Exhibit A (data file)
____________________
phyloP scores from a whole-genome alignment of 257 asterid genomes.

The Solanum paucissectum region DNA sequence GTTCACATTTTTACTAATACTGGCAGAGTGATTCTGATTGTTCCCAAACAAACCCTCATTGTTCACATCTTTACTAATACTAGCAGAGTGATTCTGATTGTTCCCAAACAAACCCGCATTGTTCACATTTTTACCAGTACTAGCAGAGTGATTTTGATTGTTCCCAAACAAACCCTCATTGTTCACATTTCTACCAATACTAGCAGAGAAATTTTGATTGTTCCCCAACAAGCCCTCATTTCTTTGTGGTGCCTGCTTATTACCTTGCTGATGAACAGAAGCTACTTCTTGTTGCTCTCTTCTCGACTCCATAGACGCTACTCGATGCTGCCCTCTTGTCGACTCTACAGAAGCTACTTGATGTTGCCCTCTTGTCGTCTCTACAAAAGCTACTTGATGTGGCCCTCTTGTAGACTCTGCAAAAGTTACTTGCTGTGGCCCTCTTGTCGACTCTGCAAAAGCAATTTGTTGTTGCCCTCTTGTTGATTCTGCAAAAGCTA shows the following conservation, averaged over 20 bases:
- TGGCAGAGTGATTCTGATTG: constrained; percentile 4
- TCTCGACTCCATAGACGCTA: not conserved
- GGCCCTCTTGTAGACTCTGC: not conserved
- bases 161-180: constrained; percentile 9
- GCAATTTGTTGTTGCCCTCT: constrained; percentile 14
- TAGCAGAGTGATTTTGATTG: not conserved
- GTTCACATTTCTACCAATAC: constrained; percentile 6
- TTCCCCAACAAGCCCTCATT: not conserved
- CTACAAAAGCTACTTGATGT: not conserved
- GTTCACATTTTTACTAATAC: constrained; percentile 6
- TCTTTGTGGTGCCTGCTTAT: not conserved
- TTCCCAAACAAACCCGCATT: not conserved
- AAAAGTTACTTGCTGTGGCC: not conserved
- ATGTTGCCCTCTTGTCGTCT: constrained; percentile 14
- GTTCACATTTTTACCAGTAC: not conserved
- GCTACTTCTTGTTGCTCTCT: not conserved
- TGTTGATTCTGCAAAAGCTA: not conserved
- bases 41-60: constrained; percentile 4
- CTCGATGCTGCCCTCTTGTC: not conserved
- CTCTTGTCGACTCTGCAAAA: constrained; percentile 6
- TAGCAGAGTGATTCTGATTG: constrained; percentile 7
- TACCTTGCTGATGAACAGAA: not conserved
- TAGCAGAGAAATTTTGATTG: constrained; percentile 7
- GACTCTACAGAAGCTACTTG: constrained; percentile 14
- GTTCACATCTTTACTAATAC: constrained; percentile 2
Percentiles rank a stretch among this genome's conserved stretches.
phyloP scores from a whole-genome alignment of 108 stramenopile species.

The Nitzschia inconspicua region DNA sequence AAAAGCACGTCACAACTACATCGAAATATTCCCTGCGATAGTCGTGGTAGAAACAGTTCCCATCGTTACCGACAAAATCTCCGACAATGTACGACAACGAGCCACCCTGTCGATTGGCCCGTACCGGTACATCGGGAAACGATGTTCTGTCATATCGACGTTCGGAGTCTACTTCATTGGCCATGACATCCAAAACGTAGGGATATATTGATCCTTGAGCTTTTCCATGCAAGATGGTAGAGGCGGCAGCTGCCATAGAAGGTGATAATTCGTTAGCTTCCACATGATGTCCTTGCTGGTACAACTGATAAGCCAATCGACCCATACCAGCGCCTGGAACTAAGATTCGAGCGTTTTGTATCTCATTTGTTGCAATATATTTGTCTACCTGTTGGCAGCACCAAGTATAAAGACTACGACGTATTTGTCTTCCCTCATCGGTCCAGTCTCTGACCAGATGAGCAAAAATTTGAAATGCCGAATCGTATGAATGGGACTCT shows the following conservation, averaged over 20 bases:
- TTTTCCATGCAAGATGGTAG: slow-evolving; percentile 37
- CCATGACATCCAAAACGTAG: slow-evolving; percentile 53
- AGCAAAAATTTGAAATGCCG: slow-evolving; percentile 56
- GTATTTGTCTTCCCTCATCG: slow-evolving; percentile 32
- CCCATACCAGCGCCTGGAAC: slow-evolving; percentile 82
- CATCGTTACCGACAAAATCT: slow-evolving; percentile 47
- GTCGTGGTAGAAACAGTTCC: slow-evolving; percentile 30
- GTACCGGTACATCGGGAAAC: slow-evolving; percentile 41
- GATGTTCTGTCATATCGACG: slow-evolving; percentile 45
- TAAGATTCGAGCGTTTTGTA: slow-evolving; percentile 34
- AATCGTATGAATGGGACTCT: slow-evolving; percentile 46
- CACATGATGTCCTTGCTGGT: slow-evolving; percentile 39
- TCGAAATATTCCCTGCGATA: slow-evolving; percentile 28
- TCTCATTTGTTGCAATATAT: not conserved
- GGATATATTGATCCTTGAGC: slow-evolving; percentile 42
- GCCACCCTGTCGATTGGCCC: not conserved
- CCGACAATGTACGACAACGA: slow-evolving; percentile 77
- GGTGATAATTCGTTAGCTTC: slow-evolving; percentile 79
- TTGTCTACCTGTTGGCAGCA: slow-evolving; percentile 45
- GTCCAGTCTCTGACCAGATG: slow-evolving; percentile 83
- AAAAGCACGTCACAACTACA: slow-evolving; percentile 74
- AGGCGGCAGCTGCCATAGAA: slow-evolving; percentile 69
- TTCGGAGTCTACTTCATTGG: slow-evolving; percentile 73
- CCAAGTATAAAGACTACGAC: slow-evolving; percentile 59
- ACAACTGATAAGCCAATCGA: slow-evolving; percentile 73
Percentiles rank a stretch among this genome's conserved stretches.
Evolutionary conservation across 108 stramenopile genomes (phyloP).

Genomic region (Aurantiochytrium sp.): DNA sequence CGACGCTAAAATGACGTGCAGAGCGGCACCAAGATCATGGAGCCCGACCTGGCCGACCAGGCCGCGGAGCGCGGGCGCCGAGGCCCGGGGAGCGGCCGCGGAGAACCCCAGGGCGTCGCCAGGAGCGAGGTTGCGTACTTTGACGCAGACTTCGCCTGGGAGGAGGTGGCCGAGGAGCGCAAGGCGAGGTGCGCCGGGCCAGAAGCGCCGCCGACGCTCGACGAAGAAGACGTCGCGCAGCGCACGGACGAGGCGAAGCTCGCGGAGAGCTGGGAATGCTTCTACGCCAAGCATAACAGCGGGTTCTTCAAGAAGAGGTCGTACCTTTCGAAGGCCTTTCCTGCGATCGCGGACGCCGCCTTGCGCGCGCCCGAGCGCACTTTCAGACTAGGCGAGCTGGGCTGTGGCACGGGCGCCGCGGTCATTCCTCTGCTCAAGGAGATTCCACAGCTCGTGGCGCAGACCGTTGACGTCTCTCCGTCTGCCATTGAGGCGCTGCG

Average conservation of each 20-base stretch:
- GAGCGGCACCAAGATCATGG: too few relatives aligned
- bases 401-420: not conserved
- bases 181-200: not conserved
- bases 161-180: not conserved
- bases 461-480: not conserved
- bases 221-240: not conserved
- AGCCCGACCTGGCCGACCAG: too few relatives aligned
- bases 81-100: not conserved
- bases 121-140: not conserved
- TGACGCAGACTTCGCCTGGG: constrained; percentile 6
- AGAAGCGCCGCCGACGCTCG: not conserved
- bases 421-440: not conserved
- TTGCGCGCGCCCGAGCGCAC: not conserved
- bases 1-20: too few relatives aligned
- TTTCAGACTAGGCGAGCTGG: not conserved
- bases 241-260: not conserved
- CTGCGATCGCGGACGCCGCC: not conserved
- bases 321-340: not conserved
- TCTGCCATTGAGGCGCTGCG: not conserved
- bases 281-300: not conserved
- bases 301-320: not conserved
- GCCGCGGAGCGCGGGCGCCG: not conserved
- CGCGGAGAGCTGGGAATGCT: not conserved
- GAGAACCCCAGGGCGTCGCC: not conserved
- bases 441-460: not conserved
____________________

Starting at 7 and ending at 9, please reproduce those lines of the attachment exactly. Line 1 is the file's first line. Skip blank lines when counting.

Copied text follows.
- GCAATTTGTTGTTGCCCTCT: constrained; percentile 14
- TAGCAGAGTGATTTTGATTG: not conserved
- GTTCACATTTCTACCAATAC: constrained; percentile 6